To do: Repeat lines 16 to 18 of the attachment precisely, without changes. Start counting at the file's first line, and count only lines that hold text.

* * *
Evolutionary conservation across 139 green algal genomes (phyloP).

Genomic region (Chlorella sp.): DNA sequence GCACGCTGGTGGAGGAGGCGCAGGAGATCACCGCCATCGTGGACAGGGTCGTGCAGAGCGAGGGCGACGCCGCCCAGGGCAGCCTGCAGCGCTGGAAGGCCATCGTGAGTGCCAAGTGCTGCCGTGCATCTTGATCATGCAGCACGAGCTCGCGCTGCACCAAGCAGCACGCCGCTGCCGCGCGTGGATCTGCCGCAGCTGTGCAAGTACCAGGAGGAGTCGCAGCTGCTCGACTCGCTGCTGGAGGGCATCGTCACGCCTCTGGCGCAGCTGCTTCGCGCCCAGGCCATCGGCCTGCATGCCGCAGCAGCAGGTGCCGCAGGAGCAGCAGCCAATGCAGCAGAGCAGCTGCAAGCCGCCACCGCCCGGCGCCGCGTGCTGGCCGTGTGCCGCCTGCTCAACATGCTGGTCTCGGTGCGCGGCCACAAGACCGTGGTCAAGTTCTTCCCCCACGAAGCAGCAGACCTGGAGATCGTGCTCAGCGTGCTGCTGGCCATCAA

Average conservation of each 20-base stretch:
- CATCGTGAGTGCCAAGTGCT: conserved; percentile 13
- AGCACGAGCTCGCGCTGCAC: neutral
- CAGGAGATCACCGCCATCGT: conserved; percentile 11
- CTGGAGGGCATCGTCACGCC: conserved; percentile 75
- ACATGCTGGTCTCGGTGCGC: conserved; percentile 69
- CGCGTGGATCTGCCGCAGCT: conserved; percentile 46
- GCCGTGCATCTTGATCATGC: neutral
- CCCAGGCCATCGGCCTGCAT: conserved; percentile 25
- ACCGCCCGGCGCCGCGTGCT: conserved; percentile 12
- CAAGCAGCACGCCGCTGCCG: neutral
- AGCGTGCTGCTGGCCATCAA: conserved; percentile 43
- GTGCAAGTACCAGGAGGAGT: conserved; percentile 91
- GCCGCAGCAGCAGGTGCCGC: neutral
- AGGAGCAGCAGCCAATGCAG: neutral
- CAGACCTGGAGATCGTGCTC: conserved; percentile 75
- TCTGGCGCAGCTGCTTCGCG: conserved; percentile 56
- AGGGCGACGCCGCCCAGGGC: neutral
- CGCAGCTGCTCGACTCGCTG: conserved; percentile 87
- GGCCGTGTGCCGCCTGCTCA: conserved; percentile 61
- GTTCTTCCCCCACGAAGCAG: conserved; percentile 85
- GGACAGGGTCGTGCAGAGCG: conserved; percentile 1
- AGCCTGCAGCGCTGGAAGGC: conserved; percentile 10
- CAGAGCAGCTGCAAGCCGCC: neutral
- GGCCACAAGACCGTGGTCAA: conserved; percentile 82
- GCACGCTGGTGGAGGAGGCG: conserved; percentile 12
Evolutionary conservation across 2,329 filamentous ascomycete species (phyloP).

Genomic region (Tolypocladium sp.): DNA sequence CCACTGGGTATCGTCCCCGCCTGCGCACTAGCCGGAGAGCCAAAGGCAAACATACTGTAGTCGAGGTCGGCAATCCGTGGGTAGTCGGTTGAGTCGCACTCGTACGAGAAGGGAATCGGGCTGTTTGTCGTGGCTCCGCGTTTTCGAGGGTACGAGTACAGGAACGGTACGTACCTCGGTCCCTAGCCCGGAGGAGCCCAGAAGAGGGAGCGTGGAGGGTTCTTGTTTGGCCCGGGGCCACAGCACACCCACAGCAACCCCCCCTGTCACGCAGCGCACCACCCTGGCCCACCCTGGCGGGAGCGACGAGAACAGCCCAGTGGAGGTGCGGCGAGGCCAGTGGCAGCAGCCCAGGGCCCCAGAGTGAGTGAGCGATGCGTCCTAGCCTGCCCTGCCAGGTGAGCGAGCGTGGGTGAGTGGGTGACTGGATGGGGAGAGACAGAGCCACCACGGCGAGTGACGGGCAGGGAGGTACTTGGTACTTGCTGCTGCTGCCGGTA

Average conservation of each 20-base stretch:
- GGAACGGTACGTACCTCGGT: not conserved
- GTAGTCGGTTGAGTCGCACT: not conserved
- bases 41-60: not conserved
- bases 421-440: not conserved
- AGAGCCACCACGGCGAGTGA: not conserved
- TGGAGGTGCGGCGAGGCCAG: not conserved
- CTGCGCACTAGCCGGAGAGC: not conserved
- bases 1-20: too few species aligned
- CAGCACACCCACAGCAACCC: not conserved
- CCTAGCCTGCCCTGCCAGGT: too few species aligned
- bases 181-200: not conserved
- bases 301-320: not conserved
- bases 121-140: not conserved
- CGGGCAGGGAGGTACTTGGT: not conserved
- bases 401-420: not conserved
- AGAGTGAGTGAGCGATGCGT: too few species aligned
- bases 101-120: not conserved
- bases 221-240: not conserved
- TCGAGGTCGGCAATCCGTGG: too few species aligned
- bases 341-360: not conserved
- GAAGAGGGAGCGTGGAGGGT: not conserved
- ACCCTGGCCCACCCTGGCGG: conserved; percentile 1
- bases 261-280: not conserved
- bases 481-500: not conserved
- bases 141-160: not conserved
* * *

- GCCGCAGCAGCAGGTGCCGC: neutral
- AGGAGCAGCAGCCAATGCAG: neutral
- CAGACCTGGAGATCGTGCTC: conserved; percentile 75